Tucker Curtin raised a stink three years ago when the Niagara Frontier Transportation Authority wouldn’t allow him to keep his waterfront restaurant open during the winter.

He won the battle last year and Dug’s Dive stayed open for the late fall and winter months.

But that won’t be the case this year. This week Curtin hung up a closed sign that will remain until March 1.

It turns out the cold weather season wasn’t worth it – at least not yet.

“We broke even last winter, but it was a struggle,” Curtin said, explaining why the restaurant that serves seafood and other casual fare is on hiatus. “We were hoping to push more wintertime recreation down there, but the landlord didn’t want to do it. We’ve been waiting for the bigger vision to happen, but it just hasn’t happened,” he said, referring to plans for the outer harbor.

He also said that he is not sure if he will remain at the same site once his lease is up in two years, expressing uncertainty about what will happen after the transfer of ownership from the NFTA to the state Office of Parks, Recreation and Historic Preservation in 2014. Gov. Andrew M. Cuomo made that announcement Sept. 5 in Buffalo, when he said the Small Boat Harbor, where the restaurant is located, and Gallagher Beach will become a state park.

A State Parks spokeswoman said it is still too soon to discuss what will happen, but officials are aware of the restaurant’s popularity.

“It’s very early still in the process as we go through our due diligence with this property. We do recognize Dug’s Dive is a very popular establishment,” spokeswoman Angela Berti said.

For the colder months ahead, Curtin, who will reopen the restaurant March 1, had hoped the NFTA would promote wintertime recreation activities on the lake to help draw more people.

“Without that, there is not enough traffic,” he said.

But Curtin also said there were other factors, including a desire to devote more attention to the Lake Effect Diner and Steer Restaurant and Saloon, the two eateries he owns on Main Street in the University District. Curtin also operates the seasonal Woody’s Beach Club and Taqueria at Woodlawn Beach in Blasdell.

Curtin said he needs more information before he decides to pour money into the Dug’ Dive site. “Restaurant equipment lasts about seven years, and we’re ready to continue to invest down there, but we need to know where we’re going, and if we only have a couple more years there,” he said.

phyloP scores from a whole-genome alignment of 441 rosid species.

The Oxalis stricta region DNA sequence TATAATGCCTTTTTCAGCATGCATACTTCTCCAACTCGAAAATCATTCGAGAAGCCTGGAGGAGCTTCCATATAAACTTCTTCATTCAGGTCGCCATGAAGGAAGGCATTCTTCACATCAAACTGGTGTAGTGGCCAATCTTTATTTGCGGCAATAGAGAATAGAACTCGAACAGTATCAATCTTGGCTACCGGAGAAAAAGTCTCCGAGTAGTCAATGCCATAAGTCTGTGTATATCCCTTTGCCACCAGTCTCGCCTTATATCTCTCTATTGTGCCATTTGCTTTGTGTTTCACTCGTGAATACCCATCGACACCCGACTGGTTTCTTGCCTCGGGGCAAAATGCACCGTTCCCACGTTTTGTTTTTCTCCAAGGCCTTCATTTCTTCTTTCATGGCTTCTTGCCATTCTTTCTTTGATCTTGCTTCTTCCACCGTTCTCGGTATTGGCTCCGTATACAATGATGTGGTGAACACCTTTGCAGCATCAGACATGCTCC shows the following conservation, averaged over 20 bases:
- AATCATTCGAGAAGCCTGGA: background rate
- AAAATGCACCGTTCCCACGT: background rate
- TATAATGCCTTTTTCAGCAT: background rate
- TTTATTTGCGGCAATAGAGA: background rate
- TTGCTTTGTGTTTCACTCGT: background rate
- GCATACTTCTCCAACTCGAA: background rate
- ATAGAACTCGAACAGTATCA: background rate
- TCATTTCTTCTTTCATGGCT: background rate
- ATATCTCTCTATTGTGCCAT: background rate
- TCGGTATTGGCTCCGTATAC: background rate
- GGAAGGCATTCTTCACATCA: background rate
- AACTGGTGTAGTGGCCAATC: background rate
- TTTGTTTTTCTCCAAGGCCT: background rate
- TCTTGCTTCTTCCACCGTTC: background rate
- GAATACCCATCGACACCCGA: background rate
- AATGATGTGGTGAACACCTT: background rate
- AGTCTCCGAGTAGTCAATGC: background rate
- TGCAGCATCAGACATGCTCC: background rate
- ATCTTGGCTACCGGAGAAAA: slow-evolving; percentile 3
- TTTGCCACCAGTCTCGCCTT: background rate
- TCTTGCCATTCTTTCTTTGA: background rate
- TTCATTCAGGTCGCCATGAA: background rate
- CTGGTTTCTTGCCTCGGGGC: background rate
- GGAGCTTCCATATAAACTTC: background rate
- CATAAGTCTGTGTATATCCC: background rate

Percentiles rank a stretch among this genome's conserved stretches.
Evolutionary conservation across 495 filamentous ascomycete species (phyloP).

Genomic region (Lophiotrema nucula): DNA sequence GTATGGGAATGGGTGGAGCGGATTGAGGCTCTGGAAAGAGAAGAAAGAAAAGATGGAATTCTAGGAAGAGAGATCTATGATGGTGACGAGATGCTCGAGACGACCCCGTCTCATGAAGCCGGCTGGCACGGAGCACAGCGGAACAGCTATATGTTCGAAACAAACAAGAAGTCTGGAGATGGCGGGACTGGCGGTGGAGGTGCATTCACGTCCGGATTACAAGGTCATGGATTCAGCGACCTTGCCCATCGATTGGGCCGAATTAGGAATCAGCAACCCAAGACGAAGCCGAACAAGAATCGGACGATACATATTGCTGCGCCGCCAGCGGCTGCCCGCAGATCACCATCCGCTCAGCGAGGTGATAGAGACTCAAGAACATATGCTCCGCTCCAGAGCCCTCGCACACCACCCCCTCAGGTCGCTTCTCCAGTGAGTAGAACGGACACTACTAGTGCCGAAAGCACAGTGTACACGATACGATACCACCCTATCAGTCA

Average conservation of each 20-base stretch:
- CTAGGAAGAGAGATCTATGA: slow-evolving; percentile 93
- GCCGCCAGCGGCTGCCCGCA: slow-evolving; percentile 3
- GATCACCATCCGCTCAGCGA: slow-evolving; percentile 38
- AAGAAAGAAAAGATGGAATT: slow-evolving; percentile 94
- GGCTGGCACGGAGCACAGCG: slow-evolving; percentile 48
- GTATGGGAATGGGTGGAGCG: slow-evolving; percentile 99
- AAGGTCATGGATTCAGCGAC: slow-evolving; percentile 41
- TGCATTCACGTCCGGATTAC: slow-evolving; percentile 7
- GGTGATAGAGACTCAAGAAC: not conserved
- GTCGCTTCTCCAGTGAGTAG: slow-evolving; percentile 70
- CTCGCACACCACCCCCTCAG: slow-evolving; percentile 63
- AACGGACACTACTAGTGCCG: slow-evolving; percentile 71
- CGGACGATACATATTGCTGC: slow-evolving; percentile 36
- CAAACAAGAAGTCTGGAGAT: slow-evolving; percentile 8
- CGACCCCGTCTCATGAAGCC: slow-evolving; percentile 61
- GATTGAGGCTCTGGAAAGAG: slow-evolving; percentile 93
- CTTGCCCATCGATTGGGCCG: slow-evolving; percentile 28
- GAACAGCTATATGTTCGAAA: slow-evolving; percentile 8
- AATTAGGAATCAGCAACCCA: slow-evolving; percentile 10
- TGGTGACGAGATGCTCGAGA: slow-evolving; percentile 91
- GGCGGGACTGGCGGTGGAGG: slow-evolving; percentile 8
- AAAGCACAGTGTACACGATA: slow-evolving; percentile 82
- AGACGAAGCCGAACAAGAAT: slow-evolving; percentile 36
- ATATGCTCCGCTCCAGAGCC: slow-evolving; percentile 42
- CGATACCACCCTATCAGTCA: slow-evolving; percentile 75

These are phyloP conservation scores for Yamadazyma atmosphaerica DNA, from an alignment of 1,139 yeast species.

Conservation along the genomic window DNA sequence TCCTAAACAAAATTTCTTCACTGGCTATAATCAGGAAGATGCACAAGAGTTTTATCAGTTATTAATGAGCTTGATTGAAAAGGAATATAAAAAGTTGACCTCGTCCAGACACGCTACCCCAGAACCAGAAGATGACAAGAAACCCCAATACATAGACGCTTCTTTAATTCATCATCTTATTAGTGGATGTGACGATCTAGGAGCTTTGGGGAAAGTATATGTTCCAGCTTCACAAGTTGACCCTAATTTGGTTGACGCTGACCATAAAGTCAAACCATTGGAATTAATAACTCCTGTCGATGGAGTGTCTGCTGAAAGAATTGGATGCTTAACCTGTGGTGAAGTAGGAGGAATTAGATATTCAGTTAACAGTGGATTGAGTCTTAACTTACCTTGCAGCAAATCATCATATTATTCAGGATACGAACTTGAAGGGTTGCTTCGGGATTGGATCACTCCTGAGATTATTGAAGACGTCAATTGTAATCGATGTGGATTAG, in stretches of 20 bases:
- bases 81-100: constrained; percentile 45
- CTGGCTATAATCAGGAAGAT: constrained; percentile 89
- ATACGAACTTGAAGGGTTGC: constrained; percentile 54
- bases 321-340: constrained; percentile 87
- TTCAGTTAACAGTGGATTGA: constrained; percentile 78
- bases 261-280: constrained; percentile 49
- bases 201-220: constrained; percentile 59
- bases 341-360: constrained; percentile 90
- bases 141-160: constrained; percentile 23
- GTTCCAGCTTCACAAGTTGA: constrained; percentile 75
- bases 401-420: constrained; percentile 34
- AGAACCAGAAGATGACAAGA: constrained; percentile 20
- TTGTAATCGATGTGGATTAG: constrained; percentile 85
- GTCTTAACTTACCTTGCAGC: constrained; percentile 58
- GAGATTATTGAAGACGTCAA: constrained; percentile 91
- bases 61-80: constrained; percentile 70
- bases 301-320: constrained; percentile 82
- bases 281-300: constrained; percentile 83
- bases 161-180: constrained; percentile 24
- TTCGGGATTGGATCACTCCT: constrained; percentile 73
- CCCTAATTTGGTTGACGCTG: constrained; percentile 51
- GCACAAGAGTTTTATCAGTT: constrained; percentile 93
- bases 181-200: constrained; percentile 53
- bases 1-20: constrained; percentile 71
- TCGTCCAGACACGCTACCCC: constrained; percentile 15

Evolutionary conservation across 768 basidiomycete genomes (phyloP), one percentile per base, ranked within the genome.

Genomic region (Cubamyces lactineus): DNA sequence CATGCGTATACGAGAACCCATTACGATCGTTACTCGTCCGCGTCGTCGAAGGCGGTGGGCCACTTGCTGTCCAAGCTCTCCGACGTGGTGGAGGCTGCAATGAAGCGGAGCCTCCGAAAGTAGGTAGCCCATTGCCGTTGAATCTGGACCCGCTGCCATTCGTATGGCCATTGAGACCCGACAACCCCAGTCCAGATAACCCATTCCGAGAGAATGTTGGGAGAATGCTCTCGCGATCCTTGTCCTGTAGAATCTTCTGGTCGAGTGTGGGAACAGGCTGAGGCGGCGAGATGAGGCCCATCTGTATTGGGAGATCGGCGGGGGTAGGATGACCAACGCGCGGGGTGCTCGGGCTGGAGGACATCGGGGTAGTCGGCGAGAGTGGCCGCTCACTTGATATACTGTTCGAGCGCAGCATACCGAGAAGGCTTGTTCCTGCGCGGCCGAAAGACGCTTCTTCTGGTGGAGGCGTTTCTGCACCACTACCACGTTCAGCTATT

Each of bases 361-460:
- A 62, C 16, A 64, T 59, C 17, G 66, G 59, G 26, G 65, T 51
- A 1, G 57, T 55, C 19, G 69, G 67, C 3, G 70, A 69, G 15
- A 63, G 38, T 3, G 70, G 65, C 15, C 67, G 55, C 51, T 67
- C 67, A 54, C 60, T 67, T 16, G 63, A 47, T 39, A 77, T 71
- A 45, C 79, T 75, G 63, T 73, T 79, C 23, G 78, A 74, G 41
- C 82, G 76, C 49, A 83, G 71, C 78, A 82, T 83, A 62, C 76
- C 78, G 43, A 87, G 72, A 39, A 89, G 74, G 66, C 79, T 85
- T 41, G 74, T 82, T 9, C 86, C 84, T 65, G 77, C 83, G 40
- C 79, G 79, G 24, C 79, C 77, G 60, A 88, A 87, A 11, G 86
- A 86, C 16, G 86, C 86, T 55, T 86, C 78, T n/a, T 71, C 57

Another location on the outer harbor also is a possibility, preferably one where he could own the property and expand.

“The landscape there is changing quite a bit,” he said. “There is a lot of movement, and there may be other opportunities.”

Rep. Brian Higgins, D-Buffalo, a big proponent of waterfront development, has said he expects to see more restaurants on the inner and outer harbors in the coming years as more projects are completed.

Curtin began pressing the NFTA in 2010, with Higgins’ support, to open year-round, but the two sides failed to agree on who would pay for the additional expense.

The NFTA board of directors in September 2012 agreed to let Curtin’s company, Buffalo River Marine Terminal, operate 12 months a year, requiring payment of $3,312 in additional rent and to plow the snow and maintain public restrooms.

“You can’t make any money when your door’s closed,” Curtin said at the time.

Now, he said, he’s not sure he can turn a profit even if they’re open in Buffalo’s wintry weather.

“If I knew there was a future five years from now to be open year-round, I would push it,” Curtin said.

Business over the past year had been “pretty decent despite the weather challenges,” but at the same time, he said, the restaurant, beginning with the menu, needs to be “retooled”.

“A business starts to slide after seven years, and it’s up to us to adapt and change, and come up with some new solutions to keep Dug’s Dive fresh,” he said. “In this business, you’re either growing or you’re dying, and we have reached a zenith there.”